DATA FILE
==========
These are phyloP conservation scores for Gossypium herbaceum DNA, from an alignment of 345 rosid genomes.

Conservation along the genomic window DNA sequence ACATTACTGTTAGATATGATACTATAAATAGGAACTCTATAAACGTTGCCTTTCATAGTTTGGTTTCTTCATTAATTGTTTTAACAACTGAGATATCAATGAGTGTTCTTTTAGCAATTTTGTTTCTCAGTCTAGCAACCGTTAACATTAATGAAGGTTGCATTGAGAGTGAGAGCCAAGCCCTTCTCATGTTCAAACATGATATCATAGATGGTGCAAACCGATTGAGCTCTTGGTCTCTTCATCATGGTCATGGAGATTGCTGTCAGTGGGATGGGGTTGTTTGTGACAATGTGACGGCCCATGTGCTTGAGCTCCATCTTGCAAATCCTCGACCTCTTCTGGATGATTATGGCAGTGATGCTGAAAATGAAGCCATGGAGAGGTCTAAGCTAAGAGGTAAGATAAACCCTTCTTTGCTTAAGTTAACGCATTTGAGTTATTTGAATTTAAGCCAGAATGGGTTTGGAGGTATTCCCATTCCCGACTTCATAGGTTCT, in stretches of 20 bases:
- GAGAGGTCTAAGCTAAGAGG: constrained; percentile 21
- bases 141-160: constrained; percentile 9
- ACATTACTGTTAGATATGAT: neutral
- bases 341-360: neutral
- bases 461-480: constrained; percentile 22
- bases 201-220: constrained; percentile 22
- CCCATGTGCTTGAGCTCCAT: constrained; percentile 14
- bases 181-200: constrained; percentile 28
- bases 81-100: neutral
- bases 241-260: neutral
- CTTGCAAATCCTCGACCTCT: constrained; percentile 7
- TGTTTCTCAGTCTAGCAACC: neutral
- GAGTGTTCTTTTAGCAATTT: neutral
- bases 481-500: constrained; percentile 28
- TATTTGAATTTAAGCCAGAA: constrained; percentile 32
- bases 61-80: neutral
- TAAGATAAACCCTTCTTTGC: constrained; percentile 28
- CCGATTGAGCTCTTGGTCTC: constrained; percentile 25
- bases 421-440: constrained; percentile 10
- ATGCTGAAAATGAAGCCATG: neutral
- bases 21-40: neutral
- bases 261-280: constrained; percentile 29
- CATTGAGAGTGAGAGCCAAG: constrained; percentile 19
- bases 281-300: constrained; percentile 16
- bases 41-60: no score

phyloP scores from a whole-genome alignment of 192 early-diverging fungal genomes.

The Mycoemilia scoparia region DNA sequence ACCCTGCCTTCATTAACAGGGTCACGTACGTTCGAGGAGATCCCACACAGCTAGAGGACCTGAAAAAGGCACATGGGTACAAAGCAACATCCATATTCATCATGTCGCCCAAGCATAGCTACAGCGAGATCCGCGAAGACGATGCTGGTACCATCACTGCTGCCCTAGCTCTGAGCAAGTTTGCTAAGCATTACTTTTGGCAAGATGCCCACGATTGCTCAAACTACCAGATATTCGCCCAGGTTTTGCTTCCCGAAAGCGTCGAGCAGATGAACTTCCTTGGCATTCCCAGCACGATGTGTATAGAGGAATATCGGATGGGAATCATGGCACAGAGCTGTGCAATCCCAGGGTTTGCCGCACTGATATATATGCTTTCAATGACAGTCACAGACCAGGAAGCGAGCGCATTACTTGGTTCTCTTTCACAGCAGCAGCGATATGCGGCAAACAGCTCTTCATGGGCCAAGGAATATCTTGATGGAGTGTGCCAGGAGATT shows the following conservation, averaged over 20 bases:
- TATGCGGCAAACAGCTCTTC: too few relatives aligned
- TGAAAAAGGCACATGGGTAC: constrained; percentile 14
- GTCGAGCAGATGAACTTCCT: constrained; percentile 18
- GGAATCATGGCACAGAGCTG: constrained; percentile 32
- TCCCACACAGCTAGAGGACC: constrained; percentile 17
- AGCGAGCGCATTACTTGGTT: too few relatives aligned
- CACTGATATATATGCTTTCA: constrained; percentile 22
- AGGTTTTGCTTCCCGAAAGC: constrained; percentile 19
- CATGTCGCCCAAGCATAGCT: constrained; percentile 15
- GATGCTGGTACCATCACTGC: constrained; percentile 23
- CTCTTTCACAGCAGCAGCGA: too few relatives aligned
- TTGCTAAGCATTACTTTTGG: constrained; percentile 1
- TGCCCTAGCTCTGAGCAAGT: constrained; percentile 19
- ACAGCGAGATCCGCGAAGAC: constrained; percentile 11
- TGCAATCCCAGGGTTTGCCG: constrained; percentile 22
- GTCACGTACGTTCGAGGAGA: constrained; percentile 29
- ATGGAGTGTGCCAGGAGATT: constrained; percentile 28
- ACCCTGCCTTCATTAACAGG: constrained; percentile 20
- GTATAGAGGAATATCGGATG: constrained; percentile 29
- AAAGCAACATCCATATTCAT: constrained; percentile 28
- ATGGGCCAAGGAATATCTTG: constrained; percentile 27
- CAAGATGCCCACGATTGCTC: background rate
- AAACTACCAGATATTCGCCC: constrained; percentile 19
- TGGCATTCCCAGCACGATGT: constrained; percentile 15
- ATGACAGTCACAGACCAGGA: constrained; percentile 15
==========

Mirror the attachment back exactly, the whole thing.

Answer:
These are phyloP conservation scores for Gossypium herbaceum DNA, from an alignment of 345 rosid genomes.

Conservation along the genomic window DNA sequence ACATTACTGTTAGATATGATACTATAAATAGGAACTCTATAAACGTTGCCTTTCATAGTTTGGTTTCTTCATTAATTGTTTTAACAACTGAGATATCAATGAGTGTTCTTTTAGCAATTTTGTTTCTCAGTCTAGCAACCGTTAACATTAATGAAGGTTGCATTGAGAGTGAGAGCCAAGCCCTTCTCATGTTCAAACATGATATCATAGATGGTGCAAACCGATTGAGCTCTTGGTCTCTTCATCATGGTCATGGAGATTGCTGTCAGTGGGATGGGGTTGTTTGTGACAATGTGACGGCCCATGTGCTTGAGCTCCATCTTGCAAATCCTCGACCTCTTCTGGATGATTATGGCAGTGATGCTGAAAATGAAGCCATGGAGAGGTCTAAGCTAAGAGGTAAGATAAACCCTTCTTTGCTTAAGTTAACGCATTTGAGTTATTTGAATTTAAGCCAGAATGGGTTTGGAGGTATTCCCATTCCCGACTTCATAGGTTCT, in stretches of 20 bases:
- GAGAGGTCTAAGCTAAGAGG: constrained; percentile 21
- bases 141-160: constrained; percentile 9
- ACATTACTGTTAGATATGAT: neutral
- bases 341-360: neutral
- bases 461-480: constrained; percentile 22
- bases 201-220: constrained; percentile 22
- CCCATGTGCTTGAGCTCCAT: constrained; percentile 14
- bases 181-200: constrained; percentile 28
- bases 81-100: neutral
- bases 241-260: neutral
- CTTGCAAATCCTCGACCTCT: constrained; percentile 7
- TGTTTCTCAGTCTAGCAACC: neutral
- GAGTGTTCTTTTAGCAATTT: neutral
- bases 481-500: constrained; percentile 28
- TATTTGAATTTAAGCCAGAA: constrained; percentile 32
- bases 61-80: neutral
- TAAGATAAACCCTTCTTTGC: constrained; percentile 28
- CCGATTGAGCTCTTGGTCTC: constrained; percentile 25
- bases 421-440: constrained; percentile 10
- ATGCTGAAAATGAAGCCATG: neutral
- bases 21-40: neutral
- bases 261-280: constrained; percentile 29
- CATTGAGAGTGAGAGCCAAG: constrained; percentile 19
- bases 281-300: constrained; percentile 16
- bases 41-60: no score

phyloP scores from a whole-genome alignment of 192 early-diverging fungal genomes.

The Mycoemilia scoparia region DNA sequence ACCCTGCCTTCATTAACAGGGTCACGTACGTTCGAGGAGATCCCACACAGCTAGAGGACCTGAAAAAGGCACATGGGTACAAAGCAACATCCATATTCATCATGTCGCCCAAGCATAGCTACAGCGAGATCCGCGAAGACGATGCTGGTACCATCACTGCTGCCCTAGCTCTGAGCAAGTTTGCTAAGCATTACTTTTGGCAAGATGCCCACGATTGCTCAAACTACCAGATATTCGCCCAGGTTTTGCTTCCCGAAAGCGTCGAGCAGATGAACTTCCTTGGCATTCCCAGCACGATGTGTATAGAGGAATATCGGATGGGAATCATGGCACAGAGCTGTGCAATCCCAGGGTTTGCCGCACTGATATATATGCTTTCAATGACAGTCACAGACCAGGAAGCGAGCGCATTACTTGGTTCTCTTTCACAGCAGCAGCGATATGCGGCAAACAGCTCTTCATGGGCCAAGGAATATCTTGATGGAGTGTGCCAGGAGATT shows the following conservation, averaged over 20 bases:
- TATGCGGCAAACAGCTCTTC: too few relatives aligned
- TGAAAAAGGCACATGGGTAC: constrained; percentile 14
- GTCGAGCAGATGAACTTCCT: constrained; percentile 18
- GGAATCATGGCACAGAGCTG: constrained; percentile 32
- TCCCACACAGCTAGAGGACC: constrained; percentile 17
- AGCGAGCGCATTACTTGGTT: too few relatives aligned
- CACTGATATATATGCTTTCA: constrained; percentile 22
- AGGTTTTGCTTCCCGAAAGC: constrained; percentile 19
- CATGTCGCCCAAGCATAGCT: constrained; percentile 15
- GATGCTGGTACCATCACTGC: constrained; percentile 23
- CTCTTTCACAGCAGCAGCGA: too few relatives aligned
- TTGCTAAGCATTACTTTTGG: constrained; percentile 1
- TGCCCTAGCTCTGAGCAAGT: constrained; percentile 19
- ACAGCGAGATCCGCGAAGAC: constrained; percentile 11
- TGCAATCCCAGGGTTTGCCG: constrained; percentile 22
- GTCACGTACGTTCGAGGAGA: constrained; percentile 29
- ATGGAGTGTGCCAGGAGATT: constrained; percentile 28
- ACCCTGCCTTCATTAACAGG: constrained; percentile 20
- GTATAGAGGAATATCGGATG: constrained; percentile 29
- AAAGCAACATCCATATTCAT: constrained; percentile 28
- ATGGGCCAAGGAATATCTTG: constrained; percentile 27
- CAAGATGCCCACGATTGCTC: background rate
- AAACTACCAGATATTCGCCC: constrained; percentile 19
- TGGCATTCCCAGCACGATGT: constrained; percentile 15
- ATGACAGTCACAGACCAGGA: constrained; percentile 15